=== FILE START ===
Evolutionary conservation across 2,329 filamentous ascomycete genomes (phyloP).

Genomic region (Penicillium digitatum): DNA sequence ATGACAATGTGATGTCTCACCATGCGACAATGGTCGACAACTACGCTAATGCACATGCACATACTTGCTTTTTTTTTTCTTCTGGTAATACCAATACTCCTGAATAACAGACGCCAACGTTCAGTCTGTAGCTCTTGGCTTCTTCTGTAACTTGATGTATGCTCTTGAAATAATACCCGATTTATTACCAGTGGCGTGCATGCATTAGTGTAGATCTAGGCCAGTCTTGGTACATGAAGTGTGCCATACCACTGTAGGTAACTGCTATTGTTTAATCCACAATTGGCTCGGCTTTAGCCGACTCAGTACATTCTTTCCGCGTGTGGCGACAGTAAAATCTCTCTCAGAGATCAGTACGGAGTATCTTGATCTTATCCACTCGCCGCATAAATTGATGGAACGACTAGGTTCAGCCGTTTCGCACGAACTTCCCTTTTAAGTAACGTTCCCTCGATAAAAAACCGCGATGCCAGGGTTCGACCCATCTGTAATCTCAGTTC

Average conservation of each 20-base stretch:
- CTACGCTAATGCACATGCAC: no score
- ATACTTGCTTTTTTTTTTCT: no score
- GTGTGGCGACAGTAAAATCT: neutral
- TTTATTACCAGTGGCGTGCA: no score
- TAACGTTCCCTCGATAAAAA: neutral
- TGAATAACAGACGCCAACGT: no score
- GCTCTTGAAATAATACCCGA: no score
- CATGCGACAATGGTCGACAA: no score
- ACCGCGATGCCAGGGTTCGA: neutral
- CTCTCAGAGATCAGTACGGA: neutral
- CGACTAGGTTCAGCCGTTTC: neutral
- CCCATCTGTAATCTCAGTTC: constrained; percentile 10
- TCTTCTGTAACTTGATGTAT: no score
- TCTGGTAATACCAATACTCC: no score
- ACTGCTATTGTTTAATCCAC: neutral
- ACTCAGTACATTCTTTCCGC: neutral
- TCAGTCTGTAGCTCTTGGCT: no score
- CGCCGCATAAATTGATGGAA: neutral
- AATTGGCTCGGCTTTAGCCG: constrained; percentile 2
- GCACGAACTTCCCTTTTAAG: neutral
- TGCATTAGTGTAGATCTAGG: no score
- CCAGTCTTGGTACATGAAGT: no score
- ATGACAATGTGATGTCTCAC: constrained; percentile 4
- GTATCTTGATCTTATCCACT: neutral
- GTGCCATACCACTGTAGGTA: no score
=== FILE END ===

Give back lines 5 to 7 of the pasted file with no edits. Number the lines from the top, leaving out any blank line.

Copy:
- ATACTTGCTTTTTTTTTTCT: no score
- GTGTGGCGACAGTAAAATCT: neutral
- TTTATTACCAGTGGCGTGCA: no score